With the midterm elections now less than a month away, the Democrats have been split into two camps on the issue of war and peace. The most dramatic split, surely, is the one between the House of Gephardt and the House of Gore. The rift is more glaring because, at least at first glance, each leader has had to reverse his stance on the Persian Gulf War to arrive at his present position. In endorsing a microscopically watered-down version of Bush Junior's original resolution, Dick Gephardt has said just that: He now believes his vote opposing the 1991 resolution authorizing Poppy Bush to go to war was a mistake.
Al Gore, on the other hand, was one of just 10 Democratic senators who voted to authorize the Gulf War, and he reaffirmed that position while breaking with Bush during an address to the Commonwealth Club on Sept. 23. His critics allege that he's campaigning under false colors here, that this is just an opportunistic contradiction of his past record.
Opportunistic, perhaps, but it's no contradiction. When Old Man Bush sent his resolution to the Hill in early 1991, the United States had already obtained the support of numerous nations for a joint venture to expel Iraq from Kuwait. The war on which Gore and Gephardt voted, whatever its flaws, was neither unilateral nor preemptive. And it's precisely those two aspects of the coming conflict that Gore has attacked. The Bush administration, he marveled, has managed to estrange virtually all of our traditional allies. And by sanctioning the idea of preemption, he asserted, the United States "destroy[s] the goal of a world in which states consider themselves subject to law, particularly in the matter of standards for the use of violence against each other. That concept would be displaced by the notion that there is no law but the discretion of the president of the United States."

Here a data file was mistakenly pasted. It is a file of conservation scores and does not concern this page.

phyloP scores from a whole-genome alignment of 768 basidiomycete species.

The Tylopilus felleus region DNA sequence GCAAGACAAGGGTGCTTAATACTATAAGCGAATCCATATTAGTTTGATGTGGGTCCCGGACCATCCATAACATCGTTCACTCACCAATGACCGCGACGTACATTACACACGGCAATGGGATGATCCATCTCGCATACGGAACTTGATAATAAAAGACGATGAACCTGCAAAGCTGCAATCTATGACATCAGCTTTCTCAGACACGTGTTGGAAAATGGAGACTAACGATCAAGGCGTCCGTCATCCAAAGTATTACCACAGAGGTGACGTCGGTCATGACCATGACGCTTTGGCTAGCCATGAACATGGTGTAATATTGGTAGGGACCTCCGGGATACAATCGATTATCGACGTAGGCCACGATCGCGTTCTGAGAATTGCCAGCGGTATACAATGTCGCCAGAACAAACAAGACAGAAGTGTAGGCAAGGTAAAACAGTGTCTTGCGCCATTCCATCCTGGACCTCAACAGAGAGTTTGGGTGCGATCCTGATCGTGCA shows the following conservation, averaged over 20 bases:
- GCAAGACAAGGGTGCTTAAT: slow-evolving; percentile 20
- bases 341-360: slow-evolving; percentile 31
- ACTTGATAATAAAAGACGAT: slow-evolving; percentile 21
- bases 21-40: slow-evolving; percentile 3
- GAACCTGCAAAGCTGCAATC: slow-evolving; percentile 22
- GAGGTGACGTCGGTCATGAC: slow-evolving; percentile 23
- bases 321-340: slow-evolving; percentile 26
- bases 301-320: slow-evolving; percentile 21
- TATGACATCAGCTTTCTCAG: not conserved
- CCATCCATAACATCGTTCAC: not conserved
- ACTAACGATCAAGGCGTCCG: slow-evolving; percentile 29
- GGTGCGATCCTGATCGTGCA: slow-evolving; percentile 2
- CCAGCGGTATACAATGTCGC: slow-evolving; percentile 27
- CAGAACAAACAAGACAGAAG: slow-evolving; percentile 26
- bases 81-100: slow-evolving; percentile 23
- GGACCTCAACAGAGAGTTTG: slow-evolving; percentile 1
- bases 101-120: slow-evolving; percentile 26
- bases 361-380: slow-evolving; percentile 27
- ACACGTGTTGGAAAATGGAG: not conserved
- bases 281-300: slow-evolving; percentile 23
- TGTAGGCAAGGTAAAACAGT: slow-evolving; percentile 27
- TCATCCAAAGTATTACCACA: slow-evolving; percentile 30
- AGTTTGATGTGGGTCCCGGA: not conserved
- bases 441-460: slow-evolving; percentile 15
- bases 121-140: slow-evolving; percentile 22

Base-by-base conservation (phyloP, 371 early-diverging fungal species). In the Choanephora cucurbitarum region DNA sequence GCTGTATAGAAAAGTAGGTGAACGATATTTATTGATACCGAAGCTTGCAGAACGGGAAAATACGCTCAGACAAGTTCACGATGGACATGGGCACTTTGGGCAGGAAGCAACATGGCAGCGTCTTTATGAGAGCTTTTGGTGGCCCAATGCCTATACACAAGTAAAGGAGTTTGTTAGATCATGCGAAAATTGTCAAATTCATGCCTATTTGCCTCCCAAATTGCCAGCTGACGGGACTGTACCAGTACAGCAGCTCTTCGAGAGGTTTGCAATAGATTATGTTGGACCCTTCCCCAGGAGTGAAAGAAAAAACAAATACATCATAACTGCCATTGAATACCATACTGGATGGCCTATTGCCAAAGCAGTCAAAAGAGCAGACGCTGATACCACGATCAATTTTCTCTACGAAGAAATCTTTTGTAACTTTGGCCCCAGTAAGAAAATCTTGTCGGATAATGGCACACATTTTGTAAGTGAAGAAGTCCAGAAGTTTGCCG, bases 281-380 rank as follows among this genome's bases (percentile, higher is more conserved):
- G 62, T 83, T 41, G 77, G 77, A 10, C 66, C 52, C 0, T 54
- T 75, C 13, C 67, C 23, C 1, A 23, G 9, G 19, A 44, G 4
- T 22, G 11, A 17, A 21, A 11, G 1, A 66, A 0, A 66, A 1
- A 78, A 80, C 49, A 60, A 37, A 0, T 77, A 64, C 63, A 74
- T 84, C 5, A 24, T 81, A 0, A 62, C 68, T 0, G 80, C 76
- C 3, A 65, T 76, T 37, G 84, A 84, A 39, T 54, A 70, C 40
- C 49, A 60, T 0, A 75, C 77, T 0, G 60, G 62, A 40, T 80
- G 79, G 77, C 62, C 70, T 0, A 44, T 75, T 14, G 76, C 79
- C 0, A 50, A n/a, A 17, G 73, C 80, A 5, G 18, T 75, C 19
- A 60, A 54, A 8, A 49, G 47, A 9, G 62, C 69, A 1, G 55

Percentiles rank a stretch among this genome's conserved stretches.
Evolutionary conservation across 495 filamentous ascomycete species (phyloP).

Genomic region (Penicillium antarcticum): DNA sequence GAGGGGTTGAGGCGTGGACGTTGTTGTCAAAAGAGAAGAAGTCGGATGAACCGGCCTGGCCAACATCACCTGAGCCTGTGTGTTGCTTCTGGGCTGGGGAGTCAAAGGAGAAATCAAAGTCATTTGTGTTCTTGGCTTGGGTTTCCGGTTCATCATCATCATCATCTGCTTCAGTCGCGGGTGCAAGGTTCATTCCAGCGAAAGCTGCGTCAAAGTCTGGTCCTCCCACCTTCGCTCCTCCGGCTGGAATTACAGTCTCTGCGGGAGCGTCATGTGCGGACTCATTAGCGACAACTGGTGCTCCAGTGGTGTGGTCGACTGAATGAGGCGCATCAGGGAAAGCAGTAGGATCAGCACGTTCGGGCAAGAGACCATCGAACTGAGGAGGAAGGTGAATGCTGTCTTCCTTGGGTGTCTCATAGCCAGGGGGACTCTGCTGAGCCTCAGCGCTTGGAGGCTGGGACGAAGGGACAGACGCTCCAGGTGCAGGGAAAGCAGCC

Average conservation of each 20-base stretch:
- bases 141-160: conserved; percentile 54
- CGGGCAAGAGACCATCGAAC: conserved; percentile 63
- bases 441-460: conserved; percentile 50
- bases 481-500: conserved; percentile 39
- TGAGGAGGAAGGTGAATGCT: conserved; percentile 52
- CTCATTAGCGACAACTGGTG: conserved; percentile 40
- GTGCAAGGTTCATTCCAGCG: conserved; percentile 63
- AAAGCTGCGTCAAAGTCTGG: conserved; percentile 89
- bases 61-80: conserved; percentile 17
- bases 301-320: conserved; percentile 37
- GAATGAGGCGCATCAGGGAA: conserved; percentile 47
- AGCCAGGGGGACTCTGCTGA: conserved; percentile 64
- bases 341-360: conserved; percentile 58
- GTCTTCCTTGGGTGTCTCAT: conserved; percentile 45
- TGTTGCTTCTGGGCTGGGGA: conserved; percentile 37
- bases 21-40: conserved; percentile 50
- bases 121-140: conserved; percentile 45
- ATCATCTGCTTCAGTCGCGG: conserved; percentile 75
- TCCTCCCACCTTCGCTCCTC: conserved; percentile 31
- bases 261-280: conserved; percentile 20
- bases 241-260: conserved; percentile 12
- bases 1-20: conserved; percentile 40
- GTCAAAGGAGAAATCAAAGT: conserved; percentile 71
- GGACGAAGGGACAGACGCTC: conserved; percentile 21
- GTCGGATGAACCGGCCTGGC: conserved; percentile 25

Gephardt's defenders say that in backing the president, the House Democratic leader is looking out for Democratic candidates in swing districts next month. The party has a set of pretested themes that are supposed to sway the swingers, they complain, and Gore has forced the party off message. As one party strategist grumped to The New York Times about Gore's Commonwealth Club speech, "Is this going to enable the peace caucus in the House and the Senate?"
Now, I hardly need convincing that keeping Congress from falling wholly into Republican hands is hugely important, what with that Bush boy in the White House and all. Still, what the consultant is arguing is that it is better to have a nominal peace caucus within the majority party than a peace caucus that actually bestirs itself for peace when a declaration of war is up for debate.
Why this crackpot realism is smart politics for this November, or the one or two years hence, is by no means apparent. Midterm elections hinge on mobilizing your base, and recent polling for National Public Radio makes clear that Democrats favor Gore's position over Gephardt's by nearly a 3-to-1 margin. Gore's position is every bit as calculated as Gephardt's, of course. The difference is that Gore has factored into his calculation the radical notion that the purpose of politics is to advance your core beliefs.
I bow to no one in my exasperation with the Gore of the 2000 campaign. But Gore is now displaying the very leadership that was so missing from his presidential run. In a year in which, at Gephardt's and Tom Daschle's insistence, the Democrats have calculated themselves into silence on both the tax cut and preemptive war, Gore has apparently concluded that a party with nothing to say doesn't have much claim on its voters come election time. He's also concluded that a questionable war merits audible questioning. Two calculations that should require many Democrats to do a little recalculation of their own as to the merits of Al Gore.